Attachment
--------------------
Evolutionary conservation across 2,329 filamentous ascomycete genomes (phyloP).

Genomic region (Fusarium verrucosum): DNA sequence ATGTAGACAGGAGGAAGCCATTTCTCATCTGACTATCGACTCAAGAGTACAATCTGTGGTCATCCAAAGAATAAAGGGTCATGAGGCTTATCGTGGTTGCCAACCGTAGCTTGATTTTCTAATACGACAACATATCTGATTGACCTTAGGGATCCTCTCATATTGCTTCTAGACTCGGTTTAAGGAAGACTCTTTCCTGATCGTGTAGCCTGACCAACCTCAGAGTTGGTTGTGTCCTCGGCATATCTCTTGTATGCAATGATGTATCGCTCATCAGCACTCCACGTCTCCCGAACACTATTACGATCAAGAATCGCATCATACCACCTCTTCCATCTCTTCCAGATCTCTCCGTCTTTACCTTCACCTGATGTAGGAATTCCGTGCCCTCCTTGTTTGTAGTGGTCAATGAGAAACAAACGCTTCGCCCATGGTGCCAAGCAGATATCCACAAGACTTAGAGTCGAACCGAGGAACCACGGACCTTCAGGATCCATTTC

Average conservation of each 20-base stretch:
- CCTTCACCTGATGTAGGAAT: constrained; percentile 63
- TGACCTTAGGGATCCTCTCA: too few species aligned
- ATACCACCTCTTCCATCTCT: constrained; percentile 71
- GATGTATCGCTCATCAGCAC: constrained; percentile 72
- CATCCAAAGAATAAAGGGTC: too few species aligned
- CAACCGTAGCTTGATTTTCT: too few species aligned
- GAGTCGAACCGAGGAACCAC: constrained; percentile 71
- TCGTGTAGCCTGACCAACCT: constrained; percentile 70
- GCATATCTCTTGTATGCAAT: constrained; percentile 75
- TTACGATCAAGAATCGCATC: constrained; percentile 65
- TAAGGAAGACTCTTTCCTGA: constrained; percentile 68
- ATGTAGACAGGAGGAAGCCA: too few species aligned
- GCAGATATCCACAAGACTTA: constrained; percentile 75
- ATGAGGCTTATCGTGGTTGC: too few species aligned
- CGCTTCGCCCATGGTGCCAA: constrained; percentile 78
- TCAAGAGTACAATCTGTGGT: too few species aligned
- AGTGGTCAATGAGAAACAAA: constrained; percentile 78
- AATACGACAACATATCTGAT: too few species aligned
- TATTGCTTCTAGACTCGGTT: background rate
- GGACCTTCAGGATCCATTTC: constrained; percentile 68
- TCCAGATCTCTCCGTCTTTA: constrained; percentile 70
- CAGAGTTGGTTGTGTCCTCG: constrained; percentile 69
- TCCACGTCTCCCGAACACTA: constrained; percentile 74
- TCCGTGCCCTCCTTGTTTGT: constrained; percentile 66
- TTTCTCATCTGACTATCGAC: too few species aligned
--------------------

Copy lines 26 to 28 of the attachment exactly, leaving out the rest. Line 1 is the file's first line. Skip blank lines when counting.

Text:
- TCCACGTCTCCCGAACACTA: constrained; percentile 74
- TCCGTGCCCTCCTTGTTTGT: constrained; percentile 66
- TTTCTCATCTGACTATCGAC: too few species aligned